Pumpkin spice health concerns
Fall season is the time for pumpkin spice everything. But how can you know if what you're getting actually has any real pumpkin at all?
According to Kristin Kirkpatrick, a registered dietitian at Cleveland Clinic, real pumpkin is good for you, but most of what you see in the store or at the local coffee shop is artificial flavoring.
"Pumpkin in and of itself is actually very healthy. Tons of beta-carotene, vitamin a, a lot of nutrients, a lot of nutrient density, but when you have a pumpkin flavored drink, they're probably not taking that actual pumpkin and putting it in your drink," warns Kirkpatrick.
Kirkpatrick says that with many of the 'pumpkin spice' products on the market, there's not only added flavoring, there is often a lot of added sugar as well.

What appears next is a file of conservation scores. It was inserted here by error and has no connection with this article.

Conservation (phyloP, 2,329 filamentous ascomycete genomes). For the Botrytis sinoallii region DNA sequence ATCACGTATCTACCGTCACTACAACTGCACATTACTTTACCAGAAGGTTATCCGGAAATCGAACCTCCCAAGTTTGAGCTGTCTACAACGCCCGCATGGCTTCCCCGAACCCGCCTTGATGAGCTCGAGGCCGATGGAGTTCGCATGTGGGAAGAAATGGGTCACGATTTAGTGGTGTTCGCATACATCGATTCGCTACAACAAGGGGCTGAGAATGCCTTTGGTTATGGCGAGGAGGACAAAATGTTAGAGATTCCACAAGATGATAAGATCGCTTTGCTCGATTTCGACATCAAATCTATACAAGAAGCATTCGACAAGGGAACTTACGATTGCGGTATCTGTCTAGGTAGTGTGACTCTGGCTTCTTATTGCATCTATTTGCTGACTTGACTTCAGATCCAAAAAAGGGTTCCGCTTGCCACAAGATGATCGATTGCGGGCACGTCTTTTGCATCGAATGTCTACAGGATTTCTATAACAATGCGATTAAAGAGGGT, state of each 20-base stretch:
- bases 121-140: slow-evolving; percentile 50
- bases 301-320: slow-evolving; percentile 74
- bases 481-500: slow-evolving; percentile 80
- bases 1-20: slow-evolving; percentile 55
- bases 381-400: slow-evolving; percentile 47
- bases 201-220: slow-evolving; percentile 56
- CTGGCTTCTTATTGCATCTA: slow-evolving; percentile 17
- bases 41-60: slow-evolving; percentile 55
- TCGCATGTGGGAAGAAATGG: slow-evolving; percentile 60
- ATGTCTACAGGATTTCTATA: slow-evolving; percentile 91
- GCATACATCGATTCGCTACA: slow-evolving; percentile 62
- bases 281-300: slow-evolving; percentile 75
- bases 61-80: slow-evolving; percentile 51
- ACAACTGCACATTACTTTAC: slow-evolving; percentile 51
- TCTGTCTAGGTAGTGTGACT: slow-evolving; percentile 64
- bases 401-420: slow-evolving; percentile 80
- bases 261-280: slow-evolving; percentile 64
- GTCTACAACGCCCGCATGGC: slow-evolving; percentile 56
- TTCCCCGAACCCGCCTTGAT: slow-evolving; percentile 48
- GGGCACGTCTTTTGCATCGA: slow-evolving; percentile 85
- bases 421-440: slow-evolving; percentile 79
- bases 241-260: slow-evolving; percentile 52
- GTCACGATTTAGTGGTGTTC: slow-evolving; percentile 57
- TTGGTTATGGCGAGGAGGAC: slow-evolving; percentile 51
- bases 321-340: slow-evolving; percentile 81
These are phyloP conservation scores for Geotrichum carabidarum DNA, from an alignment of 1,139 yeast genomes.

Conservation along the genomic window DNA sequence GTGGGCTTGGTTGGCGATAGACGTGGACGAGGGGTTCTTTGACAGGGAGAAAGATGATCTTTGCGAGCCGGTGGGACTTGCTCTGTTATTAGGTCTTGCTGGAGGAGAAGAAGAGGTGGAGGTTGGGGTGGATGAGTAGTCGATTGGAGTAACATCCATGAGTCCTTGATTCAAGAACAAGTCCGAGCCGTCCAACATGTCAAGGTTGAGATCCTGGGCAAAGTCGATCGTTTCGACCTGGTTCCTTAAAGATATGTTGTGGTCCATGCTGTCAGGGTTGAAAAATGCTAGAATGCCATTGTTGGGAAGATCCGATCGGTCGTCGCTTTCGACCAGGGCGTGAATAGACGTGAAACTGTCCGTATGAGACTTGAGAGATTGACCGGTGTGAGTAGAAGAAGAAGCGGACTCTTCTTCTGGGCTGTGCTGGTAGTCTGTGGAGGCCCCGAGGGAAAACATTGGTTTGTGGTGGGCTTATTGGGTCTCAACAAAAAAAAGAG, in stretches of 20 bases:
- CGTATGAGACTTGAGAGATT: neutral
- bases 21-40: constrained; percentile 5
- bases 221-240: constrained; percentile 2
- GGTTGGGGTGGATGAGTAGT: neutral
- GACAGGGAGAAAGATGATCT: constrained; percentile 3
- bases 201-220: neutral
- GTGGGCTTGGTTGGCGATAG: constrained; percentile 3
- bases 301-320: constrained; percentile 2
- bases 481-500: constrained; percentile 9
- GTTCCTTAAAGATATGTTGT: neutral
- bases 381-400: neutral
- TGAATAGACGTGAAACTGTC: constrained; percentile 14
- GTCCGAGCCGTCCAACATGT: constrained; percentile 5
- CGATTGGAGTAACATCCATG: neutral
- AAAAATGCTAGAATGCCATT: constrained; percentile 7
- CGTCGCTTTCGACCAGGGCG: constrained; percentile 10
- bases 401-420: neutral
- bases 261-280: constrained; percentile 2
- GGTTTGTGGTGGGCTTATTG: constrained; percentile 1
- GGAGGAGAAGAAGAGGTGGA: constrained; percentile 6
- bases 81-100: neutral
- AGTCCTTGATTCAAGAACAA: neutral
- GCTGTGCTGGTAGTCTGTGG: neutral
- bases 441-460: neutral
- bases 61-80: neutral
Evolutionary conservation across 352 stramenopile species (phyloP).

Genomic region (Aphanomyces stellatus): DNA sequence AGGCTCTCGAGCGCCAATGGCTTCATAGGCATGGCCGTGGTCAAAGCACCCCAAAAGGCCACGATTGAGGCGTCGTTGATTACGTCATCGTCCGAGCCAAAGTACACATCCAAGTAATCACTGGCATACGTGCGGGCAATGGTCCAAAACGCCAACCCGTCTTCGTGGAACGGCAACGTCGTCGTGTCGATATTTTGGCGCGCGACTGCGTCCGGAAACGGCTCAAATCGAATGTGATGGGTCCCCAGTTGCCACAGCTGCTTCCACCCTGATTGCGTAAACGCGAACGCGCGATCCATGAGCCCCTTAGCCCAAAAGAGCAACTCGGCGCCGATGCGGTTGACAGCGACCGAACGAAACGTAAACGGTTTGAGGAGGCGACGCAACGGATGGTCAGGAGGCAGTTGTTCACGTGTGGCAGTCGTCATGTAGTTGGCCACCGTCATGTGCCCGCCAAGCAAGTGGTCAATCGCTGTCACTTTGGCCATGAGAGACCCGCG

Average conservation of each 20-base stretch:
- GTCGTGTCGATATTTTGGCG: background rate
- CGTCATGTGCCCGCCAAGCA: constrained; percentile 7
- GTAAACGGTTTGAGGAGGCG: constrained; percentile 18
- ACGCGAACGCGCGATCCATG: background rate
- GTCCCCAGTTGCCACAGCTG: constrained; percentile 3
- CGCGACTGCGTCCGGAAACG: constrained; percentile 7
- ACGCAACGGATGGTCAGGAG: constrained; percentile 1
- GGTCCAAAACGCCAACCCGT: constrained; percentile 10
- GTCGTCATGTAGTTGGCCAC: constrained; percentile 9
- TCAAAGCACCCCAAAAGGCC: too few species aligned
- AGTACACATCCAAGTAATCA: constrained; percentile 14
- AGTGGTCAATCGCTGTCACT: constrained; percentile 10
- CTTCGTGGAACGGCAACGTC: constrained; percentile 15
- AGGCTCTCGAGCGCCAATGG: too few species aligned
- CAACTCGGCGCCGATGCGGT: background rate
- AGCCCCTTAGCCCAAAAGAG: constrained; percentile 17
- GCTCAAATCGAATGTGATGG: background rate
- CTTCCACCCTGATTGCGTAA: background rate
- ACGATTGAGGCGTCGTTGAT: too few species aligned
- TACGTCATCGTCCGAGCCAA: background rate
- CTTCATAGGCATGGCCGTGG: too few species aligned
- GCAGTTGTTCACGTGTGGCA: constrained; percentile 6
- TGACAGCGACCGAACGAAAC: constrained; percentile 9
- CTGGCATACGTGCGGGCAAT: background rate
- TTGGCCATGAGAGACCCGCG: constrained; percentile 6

She says real pumpkin is flavorful and added sugars can delete the health benefits of the real thing.
Instead of looking for pumpkin spice products on store shelves, Kirkpatrick says to try using real pumpkin in the kitchen. Real pumpkin can be put into smoothies, muffins, cookies, and even oatmeal.
But you have to be careful not to use pumpkin pie filling, because that also has added sugars.
Kirkpatrick says that real pumpkin spice is actually good for you too.
It contains cinnamon and nutmeg and can be sprinkled on as a topping to give your treats that extra fall flavoring.
"Spices are very anti-inflammatory. Cinnamon in particular can help with relations to keeping blood sugar more even keel, so a lot of benefit to that, but don't confuse pumpkin spice with the pumpkin spice latte or the pumpkin spice muffin or cookie," explains Kirkpatrick.
Kirkpatrick also says when you want to buy actual canned pumpkin in the grocery store, the best thing to do is look at the ingredients. If there is more than one ingredient, you know you're getting something more than just pumpkin.